Opinion

Opinion | Paul English

Honoring the Boston legacy of Martin Luther King Jr. and Coretta Scott King

Dr. Martin Luther King Jr., as he addressed a crowd with a bull horn in the Roxbury section of Boston April 22, 1965. King in Boston to lead a civil rights march, made a tour of the Roxbury section to view some of the schools in a predominantly African American district. He urged spectators to take part in the march. He will address a joint session of the Massachusetts Legislature. (AP Photo)
Associated Press
Martin Luther King Jr. addressed a crowd in Roxbury on April 22, 1965.

On a rainy Friday in April of 1965, 22,000 Bostonians walked with Martin Luther King Jr., from the Carter Playground in Roxbury to Boston Common. The Globe described a “mile of marchers” comprising the clergy of all faiths, young couples with children, students and seniors, tradesmen and executives, black and white — a new vision of Boston drawn together by a former neighbor who had now become the moral voice of the nation. At Parkman Bandstand, Dr. King urged, “We must not become a nation of onlookers. . . . Now is the time to make real the promise of democracy.”

It was most surely an unforgettable day for those who were there. But in the half-century that has passed, we have often struggled as a city to live by Dr. King’s “fierce urgency of now.” The time is long overdue for a major memorial to Dr. King and Coretta Scott King, to honor their profound Boston legacy and to call us every day to work, with each other, for racial equality in our city.

Last September, in partnership with Mayor Martin J. Walsh and the City of Boston, we announced a plan to create just such a world-class King memorial.

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MLK Boston is guided by leaders like the Rev. Liz Walker of Roxbury Presbyterian Church, art experts like Barry Gaither of the Museum of the National Center of Afro-American Artists, and historians like Brandon Terry, an MLK scholar from Harvard University. Robin Powell Mandjes serves as the organization’s executive director. But it is, at heart, the work of an entire community.

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In 14 meetings over the past several months, we met neighbors in Roxbury, Dorchester, the South End, City Hall, the Boston Public Library, Chinatown, and South Boston. We found a deep well of knowledge and passion for the Kings’ work, and a desire to build a modern extension of it in Boston today. At Prince Hall in Dorchester, over 100 people came forward with questions and ideas about how we could build a living memorial that will lead to real change.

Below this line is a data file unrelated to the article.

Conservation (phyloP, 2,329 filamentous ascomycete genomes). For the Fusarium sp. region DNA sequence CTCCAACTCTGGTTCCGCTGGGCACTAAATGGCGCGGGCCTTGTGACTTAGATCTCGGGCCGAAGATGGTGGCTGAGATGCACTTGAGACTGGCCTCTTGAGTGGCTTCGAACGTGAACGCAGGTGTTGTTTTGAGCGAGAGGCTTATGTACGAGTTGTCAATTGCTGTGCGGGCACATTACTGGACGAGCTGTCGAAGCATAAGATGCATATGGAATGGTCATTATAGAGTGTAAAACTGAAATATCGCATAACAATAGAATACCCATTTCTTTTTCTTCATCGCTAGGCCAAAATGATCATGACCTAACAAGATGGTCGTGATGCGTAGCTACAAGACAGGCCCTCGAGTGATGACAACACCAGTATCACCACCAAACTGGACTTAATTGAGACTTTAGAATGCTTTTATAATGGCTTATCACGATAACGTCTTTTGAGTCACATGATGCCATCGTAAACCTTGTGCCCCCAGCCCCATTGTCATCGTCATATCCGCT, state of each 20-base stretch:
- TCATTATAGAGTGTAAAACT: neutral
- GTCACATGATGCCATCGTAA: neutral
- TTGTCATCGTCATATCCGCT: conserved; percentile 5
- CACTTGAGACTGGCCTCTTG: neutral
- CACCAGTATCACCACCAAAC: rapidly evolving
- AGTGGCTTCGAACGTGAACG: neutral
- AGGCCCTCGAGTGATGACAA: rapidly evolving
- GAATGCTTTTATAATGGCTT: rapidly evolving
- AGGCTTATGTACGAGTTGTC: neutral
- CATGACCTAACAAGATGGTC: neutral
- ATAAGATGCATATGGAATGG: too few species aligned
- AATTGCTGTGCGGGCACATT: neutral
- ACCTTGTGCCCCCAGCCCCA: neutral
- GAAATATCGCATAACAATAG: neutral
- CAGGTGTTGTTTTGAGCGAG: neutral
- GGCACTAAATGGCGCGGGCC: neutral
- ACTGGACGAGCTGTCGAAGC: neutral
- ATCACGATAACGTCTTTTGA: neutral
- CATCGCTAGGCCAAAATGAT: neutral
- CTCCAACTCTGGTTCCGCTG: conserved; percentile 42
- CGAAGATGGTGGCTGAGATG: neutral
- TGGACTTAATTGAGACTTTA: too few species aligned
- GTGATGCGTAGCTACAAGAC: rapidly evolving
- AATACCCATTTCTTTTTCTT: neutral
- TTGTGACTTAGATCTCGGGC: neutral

Based on these meetings, we have expanded the scope of our project to consist of three interrelated components.

We have begun conversations about building an outdoor memorial on Boston Common, where, in 1965, Dr. King called Boston to live by its highest ideals. The Common is the oldest public park in America, with a still-vibrant 400-year-old tradition of civic gatherings. Our memorial will be a place for public conversations on how to advance social justice in our city today. It will join sites like the African Meeting House and the Robert Gould Shaw and the Massachusetts 54th Regiment Memorial in elevating black history to its rightful prominence in the heart of our city. And it will reflect Coretta Scott King’s advocacy for the arts and the role of women in human rights activism.

In addition, we will build a high-tech, immersive educational experience in Roxbury’s Dudley Square, with local community partners. This learning center will teach visitors about the Kings’ years in Boston and their work around the world. We hope to inspire and educate current and future students to lead change in our city and beyond.

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Finally, we will raise an endowment in partnership with Roxbury’s Twelfth Baptist Church to continue King-related programming in the city. Dr. King worshipped at Twelfth Baptist when he lived in Boston, and he often went back there in the years that followed. It will remain at the heart of his living legacy.

We are moving forward in the project. In February, we received 126 applications from local and international artists. This summer, five finalists will each be paid a $10,000 stipend to develop renderings for their proposed memorials. In September, we will display their proposals in the Boston Public Library for public review. A winner will be announced in October, after which we will move into the phases of detailed design and eventually construction.

In the meantime, we are raising money. We still have a long way to go to fund the kind of world-class living memorial the King legacy and vision deserves. Thus far, the Lewis Family Foundation and I have raised $2 million of our $5 million budget, and the Boston Foundation is helping us raise more. We ask every Bostonian to be a part of this effort, as we want this to be a memorial for everyone in our city.

King’s vision of a beloved community is based on the notion of all humanity’s interdependence — that we all belong and have a responsibility to one another. That is the vision of Boston that he brought to life on the Common in 1965. The MLK Boston Memorial project offers the entire city an opportunity to bring that vision to life by creating this memorial and building on the Kings’ legacy together.

Please visit mlkboston.org to learn more.

Paul English is a philanthropist and the founder of several software companies, including Lola and Kayak.